I’ll bet the world laughs every time a kid turns three.
August 10, 2012

One of Charlotte’s more recent loves is blowing in peoples’ faces.

I am not exactly certain where she picked up this little gem, but it is every bit as irritating-bordering-on-infuriating as it sounds.  More than once, I have caught myself closing my eyes, taking a deep breath, and reiterating ONCE AGAIN that hey, guess what?  I STILL DO NOT LIKE YOU HUFFING AND PUFFING HALF AN INCH FROM MY EYELIDS.

Also, what do you mean “why?”  BECAUSE IT’S HALF AN INCH FROM MY EYELIDS, THAT’S WHY.  And I’m pretty sure you have to listen to me because I gave you LIFE, child.  Life.

There are so many wonderful, wonderful aspects related to parenting a child Charlotte’s age.  Her unbridled exuberance, her compassion, her fascination with the natural world, the silly things she says, her cocoon of make-believe…really, what’s not to love?

But increasingly, much to my surprise, I find that what I am most enjoying about this stage as a parent is the challenge.

I know it’s controversial to say, but as a whole I felt that the first two years of parenthood were not as difficult for me as I had anticipated.  It was not until this past year that parenting began to give me a run for my money.  The last few months in particular have been more trying than anything I’ve experienced prior to this…but if I’m honest with myself, I’m really enjoying the tricky bits.

It’s like being promoted to a job that you are not completely qualified for.  It’s terrifying.  It’s concerning.  It breaks your spirit and you want to give up.  But more than anything, it’s exhilarating when you finally conquer that shit.

Periodically, I catch myself complaining about a behavior (BLOWING IN MY FACE EVERY TWELVE SECONDS FOR NO REASON WHATSOEVER) that I find upsetting.  Or I notice that I’m rolling my eyes because IT’S AN EFFING SPOON, SUCK IT UP, thereby making my daughter feel like I’m minimizing the gravity of her emotions.  Or I hear myself losing patience at having to repeat something for the thirtieth time in two minutes.

For a moment or two, then, I feel ashamed.  I worry that I’m failing my child by not being more patient, more consistent, and more respectful of her needs.  I feel terrified about how she might reflect upon my choices one day.  I feel like a piece of me is broken, just a tad, because this is motherhood and it’s always come very naturally AND WHAT IS WRONG WITH ME NOW, WHY IS THIS NOT WORKING?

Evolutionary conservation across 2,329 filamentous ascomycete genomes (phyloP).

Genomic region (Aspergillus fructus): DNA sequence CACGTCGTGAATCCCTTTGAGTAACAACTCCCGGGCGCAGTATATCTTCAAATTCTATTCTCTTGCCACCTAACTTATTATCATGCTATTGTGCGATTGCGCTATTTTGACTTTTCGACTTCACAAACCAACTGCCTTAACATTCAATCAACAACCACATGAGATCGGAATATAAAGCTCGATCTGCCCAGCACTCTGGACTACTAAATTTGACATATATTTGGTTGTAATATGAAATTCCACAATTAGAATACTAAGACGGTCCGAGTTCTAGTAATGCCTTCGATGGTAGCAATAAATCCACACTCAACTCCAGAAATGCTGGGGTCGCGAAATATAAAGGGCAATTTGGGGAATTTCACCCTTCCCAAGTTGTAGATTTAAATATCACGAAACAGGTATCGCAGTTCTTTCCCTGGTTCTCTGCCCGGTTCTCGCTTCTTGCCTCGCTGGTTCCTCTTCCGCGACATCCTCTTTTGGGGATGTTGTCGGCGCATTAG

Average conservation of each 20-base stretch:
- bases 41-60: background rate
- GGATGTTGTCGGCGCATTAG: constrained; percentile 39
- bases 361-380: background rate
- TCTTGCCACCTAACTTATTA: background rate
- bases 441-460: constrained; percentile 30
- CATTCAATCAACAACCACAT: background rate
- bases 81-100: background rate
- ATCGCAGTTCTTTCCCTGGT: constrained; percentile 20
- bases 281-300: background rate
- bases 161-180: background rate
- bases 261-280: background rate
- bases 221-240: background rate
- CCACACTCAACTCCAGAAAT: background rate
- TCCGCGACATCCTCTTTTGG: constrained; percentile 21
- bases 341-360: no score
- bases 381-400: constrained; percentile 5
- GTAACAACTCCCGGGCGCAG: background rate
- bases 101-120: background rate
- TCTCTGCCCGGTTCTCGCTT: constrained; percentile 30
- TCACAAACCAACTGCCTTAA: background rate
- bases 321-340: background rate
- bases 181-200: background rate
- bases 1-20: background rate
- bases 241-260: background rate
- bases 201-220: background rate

But eventually, something clicks.  It always does.  Charlotte takes a deep breath…and then turns around and blows on the window instead.  Or she comes to me without prompting (or punishment) and apologizes for kicking the wall when she felt angry.  Or she takes an impromptu nap just when I think I cannot possibly soldier on.  Or she wakes me up in the morning, kisses my nose, and tells me she thinks we are going to have a beautiful day.

I cannot help myself.  When those moments come, I feel an overwhelming sense of victory, of OH YEAH, I CONQUERED THAT SHIT, HEAR ME ROAR!  And I find myself thinking that this three-year-old business is pretty freaking awesome, after all.


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  1. By on August 10, 2012

    I could have written this.  My son turned 3 in May.  His antics have really sped up since he sister was born last week.  I still have my hair but not sure for how long.

  2. By on August 10, 2012

    My son turned 3 yesterday, things are rough right now. Yesterday he told me “Daddy and mommy are in my heart” I have NO CLUE where he learned it, but I may have cried a pregnancy induced hormonal tear….. or 30. Then thought, that makes it all worth it.

  3. By on August 10, 2012

    Honestly, I find the most difficult part of parenting, at any stage (although so far I’ve only experienced 0 - 2.75 yrs), is the fatigue / exhaustion. I think I can handle most challenges when I’m well-rested; but if I’m tired, I’m less patient and less level-headed about how to handle a situation.

    Sarah: you may equate it to the fact that Charlotte is 3 years old, but you should also take into account the fatigue you are experiencing with the pregnancy. I bet it would be “easier” or less challenging if you were at 100% capacity. :)

  4. By Sarah Christensen on August 10, 2012